A Brief Analysis On Preventive Measures Involving Deprivation Of Liberty

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Abstract

Preventive measures are divided by the legislator in 2 categories: imprisonment (detention, house arrest, preventive arrest) and restrictive of rights (judicial review and judicial control on surety). An absolute novelty is the introduction of house arrest. There is some controversy concerning the conditions which must be fulfilled in order to be disposed by the judge of rights and freedoms, the judge of preliminary Chamber or Panel of judges either the house arrest or the measure of preventive arrest.

Whereas the establishment of preventive measures involves undermining the individual freedom, the national and the European laws have created a series of legal guarantees to prevent arbitrariness or abuse in making or extend/maintain them. There are also a number of provisions of a general nature, applicable to all preventive measures, namely, termination, revocation or replacement thereof. For all measures involving deprivation of liberty, general conditions must be fulfilled, stipulated by article 202, of the Code of Criminal Procedure, but for house arrest and detention in addition to the General conditions, special conditions should be fulfilled foreseen by article 223 of the Code of Criminal Procedure, conditions which must be cumulatively met.

Not fulfilling the cumulative criteria laid down in national and European norms cannot be replaced by other considerations of the judge.

[1] Article 9 of the Criminal Procedure Code; article 202 paragraph 1 of the Criminal Procedure Code.

[2] Nicolae Volonciu, Andreea Simona Uzlău şi alţii, Noul Cod de procedurăpenalăcomentat,Ed. Hamangiu, p.421, 2014; See also the article 11paragraph 2, article 147 paragraph 1 letter b, article 148 paragraph 1 let. b, article 150 paragraph 1 let. bof the Criminal Procedure Code.

[3] I.Neagu, M. Damaschin, Tratat de procedurăpenală. Parteagenerală.Înluminanoului Cod de procedurăpenală, Ed. UniversulJuridic, București, pp.628-629,2014.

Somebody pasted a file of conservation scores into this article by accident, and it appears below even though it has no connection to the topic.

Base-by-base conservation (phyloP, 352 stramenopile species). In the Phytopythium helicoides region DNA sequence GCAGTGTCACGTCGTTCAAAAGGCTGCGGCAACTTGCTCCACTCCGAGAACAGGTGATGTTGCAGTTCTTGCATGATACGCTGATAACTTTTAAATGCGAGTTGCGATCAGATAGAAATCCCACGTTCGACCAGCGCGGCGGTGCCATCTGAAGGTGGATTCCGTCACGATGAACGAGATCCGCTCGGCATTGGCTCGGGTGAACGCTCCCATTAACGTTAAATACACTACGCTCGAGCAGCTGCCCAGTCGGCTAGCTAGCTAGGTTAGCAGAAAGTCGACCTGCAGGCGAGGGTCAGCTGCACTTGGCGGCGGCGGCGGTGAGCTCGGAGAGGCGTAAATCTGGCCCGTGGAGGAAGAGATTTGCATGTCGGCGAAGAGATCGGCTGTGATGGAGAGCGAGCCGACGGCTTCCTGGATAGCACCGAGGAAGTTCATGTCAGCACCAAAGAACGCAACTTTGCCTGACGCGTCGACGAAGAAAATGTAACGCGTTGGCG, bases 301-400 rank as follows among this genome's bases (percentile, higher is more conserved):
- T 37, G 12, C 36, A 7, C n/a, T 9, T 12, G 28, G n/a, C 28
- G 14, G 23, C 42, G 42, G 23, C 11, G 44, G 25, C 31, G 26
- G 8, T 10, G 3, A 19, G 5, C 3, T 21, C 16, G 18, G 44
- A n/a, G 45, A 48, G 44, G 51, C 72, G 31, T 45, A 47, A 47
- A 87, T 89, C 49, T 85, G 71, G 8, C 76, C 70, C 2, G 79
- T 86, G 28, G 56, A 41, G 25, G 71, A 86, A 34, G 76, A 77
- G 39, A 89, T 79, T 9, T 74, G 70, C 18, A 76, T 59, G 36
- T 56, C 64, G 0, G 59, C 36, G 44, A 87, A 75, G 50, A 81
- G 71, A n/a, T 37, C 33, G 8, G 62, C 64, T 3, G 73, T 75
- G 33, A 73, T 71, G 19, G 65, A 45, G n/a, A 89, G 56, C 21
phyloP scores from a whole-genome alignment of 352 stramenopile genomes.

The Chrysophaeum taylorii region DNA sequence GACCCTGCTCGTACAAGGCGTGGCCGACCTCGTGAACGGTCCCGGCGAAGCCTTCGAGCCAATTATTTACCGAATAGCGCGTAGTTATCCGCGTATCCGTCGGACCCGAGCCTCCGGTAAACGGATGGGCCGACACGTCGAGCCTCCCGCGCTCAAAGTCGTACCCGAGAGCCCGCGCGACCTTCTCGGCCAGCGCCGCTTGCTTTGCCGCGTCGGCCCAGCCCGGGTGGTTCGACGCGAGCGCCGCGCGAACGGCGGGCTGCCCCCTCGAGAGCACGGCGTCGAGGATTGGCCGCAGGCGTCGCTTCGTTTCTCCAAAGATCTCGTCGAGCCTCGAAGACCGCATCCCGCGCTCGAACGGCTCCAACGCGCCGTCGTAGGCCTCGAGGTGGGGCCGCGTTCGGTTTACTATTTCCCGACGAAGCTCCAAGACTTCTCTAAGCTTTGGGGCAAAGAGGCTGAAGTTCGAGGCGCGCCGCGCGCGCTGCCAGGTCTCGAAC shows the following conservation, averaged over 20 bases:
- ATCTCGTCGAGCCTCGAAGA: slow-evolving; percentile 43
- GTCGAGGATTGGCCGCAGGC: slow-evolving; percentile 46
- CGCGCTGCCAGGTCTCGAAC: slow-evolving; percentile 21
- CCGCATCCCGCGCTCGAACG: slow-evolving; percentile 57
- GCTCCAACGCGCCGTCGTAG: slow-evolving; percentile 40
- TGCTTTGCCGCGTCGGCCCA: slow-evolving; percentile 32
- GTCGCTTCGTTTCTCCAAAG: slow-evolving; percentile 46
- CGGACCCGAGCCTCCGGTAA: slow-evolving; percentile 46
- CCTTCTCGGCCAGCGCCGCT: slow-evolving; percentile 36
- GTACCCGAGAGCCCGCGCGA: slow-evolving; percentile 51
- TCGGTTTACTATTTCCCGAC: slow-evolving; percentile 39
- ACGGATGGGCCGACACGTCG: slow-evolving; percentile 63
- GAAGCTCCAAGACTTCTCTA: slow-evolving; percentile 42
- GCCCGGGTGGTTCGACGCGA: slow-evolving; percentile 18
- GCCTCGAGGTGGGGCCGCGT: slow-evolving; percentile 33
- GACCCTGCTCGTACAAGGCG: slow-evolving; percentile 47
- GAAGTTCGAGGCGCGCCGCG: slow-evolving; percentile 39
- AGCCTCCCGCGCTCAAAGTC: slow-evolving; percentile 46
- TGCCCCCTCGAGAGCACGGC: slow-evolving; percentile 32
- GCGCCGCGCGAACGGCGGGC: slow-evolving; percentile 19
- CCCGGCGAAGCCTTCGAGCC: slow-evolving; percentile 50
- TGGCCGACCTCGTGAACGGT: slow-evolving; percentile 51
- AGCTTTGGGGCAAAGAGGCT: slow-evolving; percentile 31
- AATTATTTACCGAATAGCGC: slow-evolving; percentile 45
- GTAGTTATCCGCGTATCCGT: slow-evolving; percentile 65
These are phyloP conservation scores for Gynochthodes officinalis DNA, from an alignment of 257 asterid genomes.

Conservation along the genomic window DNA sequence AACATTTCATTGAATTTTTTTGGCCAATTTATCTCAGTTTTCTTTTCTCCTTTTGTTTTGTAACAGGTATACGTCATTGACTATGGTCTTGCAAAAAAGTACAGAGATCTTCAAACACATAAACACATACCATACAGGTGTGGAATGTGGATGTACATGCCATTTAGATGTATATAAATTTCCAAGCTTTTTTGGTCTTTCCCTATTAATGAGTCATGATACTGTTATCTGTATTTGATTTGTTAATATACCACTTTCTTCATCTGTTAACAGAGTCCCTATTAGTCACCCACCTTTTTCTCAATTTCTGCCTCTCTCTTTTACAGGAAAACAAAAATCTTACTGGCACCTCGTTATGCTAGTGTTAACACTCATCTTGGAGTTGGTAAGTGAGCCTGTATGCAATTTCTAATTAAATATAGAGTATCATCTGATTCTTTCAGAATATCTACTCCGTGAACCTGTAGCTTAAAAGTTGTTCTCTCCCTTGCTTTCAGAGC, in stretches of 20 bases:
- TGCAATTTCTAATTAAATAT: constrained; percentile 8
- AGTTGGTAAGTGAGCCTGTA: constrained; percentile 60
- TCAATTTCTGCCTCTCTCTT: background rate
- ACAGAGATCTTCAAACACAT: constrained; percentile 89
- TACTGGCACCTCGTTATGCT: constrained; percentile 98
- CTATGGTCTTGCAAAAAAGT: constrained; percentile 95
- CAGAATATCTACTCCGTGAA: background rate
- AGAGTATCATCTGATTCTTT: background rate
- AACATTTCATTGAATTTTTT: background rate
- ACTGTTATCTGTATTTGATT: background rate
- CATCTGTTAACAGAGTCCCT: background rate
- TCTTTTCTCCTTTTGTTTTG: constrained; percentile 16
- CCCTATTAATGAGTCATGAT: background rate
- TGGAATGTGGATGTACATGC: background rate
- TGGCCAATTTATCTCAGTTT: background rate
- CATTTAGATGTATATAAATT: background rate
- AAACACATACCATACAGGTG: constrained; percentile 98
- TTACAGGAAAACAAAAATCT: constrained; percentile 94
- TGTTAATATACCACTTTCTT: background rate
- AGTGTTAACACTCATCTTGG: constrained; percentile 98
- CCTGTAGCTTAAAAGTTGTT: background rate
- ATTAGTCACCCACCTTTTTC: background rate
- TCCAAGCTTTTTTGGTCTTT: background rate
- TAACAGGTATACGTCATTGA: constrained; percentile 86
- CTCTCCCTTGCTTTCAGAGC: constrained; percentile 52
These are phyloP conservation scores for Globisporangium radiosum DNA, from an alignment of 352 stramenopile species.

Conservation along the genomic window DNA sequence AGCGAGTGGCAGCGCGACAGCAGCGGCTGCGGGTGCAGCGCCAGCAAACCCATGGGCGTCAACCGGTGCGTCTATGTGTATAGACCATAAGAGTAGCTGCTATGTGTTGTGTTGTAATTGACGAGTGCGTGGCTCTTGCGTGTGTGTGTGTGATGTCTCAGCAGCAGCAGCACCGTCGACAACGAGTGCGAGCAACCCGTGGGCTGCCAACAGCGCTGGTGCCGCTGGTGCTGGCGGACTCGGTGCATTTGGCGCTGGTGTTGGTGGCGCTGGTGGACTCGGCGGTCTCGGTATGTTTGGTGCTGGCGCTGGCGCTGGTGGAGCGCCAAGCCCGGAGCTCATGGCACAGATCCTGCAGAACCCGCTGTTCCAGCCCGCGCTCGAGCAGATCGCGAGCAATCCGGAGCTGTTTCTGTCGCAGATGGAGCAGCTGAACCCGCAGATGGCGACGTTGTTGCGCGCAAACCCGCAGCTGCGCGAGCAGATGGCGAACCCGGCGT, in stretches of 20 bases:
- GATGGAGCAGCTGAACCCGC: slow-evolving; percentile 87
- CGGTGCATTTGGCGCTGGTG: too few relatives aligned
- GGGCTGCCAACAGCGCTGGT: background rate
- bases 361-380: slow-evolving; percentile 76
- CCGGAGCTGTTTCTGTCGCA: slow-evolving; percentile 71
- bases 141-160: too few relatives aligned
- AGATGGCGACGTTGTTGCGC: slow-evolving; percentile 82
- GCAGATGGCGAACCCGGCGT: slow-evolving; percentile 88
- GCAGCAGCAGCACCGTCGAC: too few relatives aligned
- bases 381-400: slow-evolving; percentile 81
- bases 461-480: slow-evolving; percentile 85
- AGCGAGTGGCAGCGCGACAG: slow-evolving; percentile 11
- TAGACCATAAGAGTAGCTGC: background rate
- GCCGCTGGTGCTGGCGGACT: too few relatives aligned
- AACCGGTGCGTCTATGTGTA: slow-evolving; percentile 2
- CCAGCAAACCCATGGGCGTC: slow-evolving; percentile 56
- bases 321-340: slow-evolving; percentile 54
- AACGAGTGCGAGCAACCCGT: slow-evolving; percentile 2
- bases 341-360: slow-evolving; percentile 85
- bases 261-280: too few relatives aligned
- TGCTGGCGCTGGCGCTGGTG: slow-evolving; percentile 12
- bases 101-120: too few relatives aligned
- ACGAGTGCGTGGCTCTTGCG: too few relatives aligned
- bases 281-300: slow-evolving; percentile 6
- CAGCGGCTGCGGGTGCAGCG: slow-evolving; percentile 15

[4] According to article. 202paragraphs 1-3 and article 223 of the Criminal Procedure Code „the measure of preventive arrest is necessary in order to ensure the proper course of the criminal process, in order to prevent the accused from avoiding prosecution or judgment, in order to prevent committing another offence ... the deprivation of liberty is necessary for the elimination of a threat to public order...”

[5] ECHR, judgment Fox, Campbell and Hartley vs. the United Kingdom, the decision of 30 august 1990.

[6] According to the article 324 paragraph 4 of the Criminal Procedure Code, the criminal investigation could not have withholding even by delegation of the Prosecutor: “Putting in motion the criminal action, taking or proposing restrictive measures of rights and freedoms, permitting evidence enforceability or layout of other procedural measures or acts may not form the delegation subject ...”

[7] There are exceptions, when the Prosecutor has the obligation and the right to establish closing of the preventive measures by Ordinance which has, in the course of criminal, classingtowards a defendant under such actions, regardless the provisions of the judicial body, pursuant to article 315 paragraph 4 of the Criminal procedure Code.

[8] See the provisions of article 399of the Criminal Procedure Code (the sentence which settled the criminal action).

[9] In accordance with the article 352 paragraph 1 of the Criminal Procedure Code “the meeting is public judgment, except as required by law. The meeting held in the Council Chamber is not public”…

[10] See article 352 paragraph 1 of the Criminal Procedure Code, and by way of exception to article 352 paragraphs 3 and 4 of the Criminal Procedure Code, or when the provisions of special laws expressly provide for this.

[11] In the calculation of the terms relating to the preventive measures or any other measures restrictive of rights, the time or the day which begins and ends go into its duration.

[12] Stelian Scăunaş, Răspunderea internaţională pentru violarea dreptului internaţional, Ed. All Beck, Bucureşti, p.83, 2002.

[13] Emilian Ciongaru, Custodial Sanctions Versus Community Sanctions, Monduzzi Editore, International Proceedings Division, Bologna, Italy, p.341, 2012.

[14] Costică Voicu, Florian Coman, Ştefania-Georgeta Ungureanu, Drept internaţional penal, Editura Pro Universitaria, 2007, p. 144.

[15] George T. Abed, Sanjeev Gupta, Governance, Corruption and Economic Performance, International Monetary Fund, WashingtonD.C., p.58-59,2003.

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